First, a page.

B: There are a few of these guys who aren’t even the first choice at their own clubs. I can see bringing in Piao to see what he can do, but he was one of three players who didn’t make it on the pitch in either match.

S: Do you think Perrin will be able to tempt Piao away from Mix club?

B: Well, if he brings him into the national team and then ignores him, that isn’t going to help. Of the other 2 guys who didn’t make it, one had a fever, the other was the third string keeper. Disappointing…

S: I’m surprised how hostile you are toward Perrin. His resources are very limited it has to be said. Although I’m glad Wu Lei is a regular now.

B: I think you’re being way to soft on him, his resources aren’t that limited. As I said, if this was an experimental roster, fine, though it seems odd to do so with only a few matches before such an important competition. My article is going up on this today, but why choose Zhao Xuri, who is far below in the depth chart, over Huang Bowen. Or Piao Cheng over Zhang Xizhe. Or Zhang Jiaqi over Yu Dabao.The mind fairly boggles…

S: I think it’s still early days. He’s definitely making odd choices, but that is nothing different from what went before. I think most of the players he has at his disposal just aren’t good enough. If they were they’d be playing abroad, Zhang Linpeng and Wu Lei are the only ones up to that standard as far as I can see.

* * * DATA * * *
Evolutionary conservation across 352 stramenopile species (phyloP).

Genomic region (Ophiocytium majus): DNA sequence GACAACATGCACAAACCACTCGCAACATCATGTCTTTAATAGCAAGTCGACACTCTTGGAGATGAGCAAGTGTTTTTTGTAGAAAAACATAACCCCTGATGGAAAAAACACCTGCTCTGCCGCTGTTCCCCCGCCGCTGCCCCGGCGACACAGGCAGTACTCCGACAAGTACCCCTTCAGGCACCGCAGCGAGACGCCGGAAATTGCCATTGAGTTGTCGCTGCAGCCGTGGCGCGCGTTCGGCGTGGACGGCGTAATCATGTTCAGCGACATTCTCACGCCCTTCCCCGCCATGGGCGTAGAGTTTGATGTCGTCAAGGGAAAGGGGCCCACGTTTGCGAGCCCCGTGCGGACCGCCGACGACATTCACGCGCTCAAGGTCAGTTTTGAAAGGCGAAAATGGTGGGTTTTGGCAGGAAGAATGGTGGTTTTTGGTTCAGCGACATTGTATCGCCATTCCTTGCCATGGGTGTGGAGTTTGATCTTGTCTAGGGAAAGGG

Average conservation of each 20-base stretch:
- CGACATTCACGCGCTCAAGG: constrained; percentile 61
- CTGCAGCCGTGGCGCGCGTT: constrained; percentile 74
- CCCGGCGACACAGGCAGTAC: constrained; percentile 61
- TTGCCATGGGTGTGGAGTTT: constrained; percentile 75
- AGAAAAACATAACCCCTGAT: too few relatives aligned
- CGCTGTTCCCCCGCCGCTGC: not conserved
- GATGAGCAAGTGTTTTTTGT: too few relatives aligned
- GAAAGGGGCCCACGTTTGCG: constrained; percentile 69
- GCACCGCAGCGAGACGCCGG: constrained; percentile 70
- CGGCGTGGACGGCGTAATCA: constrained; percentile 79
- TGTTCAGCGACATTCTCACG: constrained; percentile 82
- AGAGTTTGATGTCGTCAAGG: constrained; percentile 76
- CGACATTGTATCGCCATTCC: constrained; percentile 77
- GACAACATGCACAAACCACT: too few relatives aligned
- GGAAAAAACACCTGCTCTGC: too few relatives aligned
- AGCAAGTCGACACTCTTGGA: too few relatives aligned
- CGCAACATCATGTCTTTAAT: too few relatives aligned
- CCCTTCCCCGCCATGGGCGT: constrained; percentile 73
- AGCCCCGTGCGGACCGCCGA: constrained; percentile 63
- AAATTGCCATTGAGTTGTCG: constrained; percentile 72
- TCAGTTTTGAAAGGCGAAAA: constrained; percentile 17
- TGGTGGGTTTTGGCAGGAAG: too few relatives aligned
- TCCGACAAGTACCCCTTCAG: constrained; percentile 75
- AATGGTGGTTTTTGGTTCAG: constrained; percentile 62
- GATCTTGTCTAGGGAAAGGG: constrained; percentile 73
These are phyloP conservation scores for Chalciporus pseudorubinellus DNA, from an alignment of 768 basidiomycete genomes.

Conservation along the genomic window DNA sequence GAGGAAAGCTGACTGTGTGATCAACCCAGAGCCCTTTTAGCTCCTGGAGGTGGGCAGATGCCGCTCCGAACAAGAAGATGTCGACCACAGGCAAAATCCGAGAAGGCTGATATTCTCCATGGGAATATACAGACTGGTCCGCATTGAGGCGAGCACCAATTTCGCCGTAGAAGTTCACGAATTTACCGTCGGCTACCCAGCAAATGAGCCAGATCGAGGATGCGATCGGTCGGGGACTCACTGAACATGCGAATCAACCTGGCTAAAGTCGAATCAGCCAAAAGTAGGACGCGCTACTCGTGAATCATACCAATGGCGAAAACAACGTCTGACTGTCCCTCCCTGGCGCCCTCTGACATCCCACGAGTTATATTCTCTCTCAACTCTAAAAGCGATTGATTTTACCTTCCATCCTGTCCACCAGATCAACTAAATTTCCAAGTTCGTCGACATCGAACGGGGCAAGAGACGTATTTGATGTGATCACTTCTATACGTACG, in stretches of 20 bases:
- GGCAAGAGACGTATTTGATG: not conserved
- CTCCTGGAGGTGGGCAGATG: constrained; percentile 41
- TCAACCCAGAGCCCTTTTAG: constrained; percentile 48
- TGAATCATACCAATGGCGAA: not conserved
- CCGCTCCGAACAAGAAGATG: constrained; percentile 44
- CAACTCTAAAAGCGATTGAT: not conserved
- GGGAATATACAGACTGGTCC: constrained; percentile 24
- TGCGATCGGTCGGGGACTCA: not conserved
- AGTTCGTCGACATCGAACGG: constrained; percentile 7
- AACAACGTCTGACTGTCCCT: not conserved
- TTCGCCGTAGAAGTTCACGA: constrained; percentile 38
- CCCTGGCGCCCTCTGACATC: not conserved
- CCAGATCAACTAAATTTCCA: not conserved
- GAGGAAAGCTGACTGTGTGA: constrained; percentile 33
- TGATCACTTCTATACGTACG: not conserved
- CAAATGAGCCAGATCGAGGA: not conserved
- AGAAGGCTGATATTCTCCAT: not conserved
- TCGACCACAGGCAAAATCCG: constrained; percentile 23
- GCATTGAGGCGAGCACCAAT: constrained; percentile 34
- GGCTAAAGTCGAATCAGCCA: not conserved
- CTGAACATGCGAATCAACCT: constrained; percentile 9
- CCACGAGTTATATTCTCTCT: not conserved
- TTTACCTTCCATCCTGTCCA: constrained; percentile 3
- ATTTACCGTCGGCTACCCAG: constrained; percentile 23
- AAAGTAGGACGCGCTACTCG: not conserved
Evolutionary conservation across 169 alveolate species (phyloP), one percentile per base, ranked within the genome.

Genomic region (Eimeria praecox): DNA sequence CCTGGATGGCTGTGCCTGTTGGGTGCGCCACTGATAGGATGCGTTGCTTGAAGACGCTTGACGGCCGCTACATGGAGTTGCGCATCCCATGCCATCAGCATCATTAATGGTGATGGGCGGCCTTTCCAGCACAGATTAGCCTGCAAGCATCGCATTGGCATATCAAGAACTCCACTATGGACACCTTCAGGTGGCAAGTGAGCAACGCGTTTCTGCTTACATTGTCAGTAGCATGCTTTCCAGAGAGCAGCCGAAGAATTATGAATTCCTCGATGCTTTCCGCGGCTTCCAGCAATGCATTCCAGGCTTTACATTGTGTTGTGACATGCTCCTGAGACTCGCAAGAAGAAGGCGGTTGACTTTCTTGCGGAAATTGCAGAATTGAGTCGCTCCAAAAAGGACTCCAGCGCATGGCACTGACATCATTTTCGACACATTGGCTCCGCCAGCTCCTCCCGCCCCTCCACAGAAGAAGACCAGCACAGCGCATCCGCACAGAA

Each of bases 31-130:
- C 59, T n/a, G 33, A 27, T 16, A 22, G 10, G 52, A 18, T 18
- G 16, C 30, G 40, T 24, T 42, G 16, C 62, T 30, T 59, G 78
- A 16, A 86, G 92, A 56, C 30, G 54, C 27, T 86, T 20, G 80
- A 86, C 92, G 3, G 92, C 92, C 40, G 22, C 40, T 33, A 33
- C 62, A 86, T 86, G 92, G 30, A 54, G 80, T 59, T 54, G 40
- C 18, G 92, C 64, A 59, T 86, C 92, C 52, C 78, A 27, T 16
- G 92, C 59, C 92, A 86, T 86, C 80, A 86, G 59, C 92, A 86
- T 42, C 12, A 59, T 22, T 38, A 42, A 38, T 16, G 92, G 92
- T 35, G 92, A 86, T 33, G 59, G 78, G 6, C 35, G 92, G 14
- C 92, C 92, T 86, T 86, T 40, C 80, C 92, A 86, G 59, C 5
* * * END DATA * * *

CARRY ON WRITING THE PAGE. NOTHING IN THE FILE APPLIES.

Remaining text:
B: I don’t think that’s true at all. They aren’t good enough to win the Asian Cup, we can agree on that, but to do well in the group they have in Australia, they definitely have the talent.

S: Yeah I totally agree with that. And if they had a boss who could get the best out of them, who knows how far they could go. I just think the player talent pool is limited, I used to think it was more psychological reasons for their continual failure before, and I still think that’s a big part of it. But I think there is no magic bullet, for China to be on the same level as Asia’s top teams and be a regular World Cup qualifier, they simply will need a better squad than they have now. I’m looking at the wider perspective when I talk about their ability. But for sure they should be able to beat Jordan at home, few would disagree with you there. But do bear in mind Jordan had a very good run in the Asia WC qualifying section.

B: At the end of the day, the Camacho era has seen the national team slide backwards and Perrin is only continuing that because he isn’t the right guy for the job. Big picture is great, but my focus is on Australia in less than four months and not having another embarrassing tournament. China used to be just below Korea and Japan, now there is probably another tier between them and those sides, it’s not good.

S: Definitely. The focus has to be on Australia and doing everything that can be done to make sure China makes a respectable showing. Getting past the group stage would suffice I believe. Will be interesting to see what happens in the remaining frendlies, since the big tourney isn’t that far off at all. What would you like to see being done?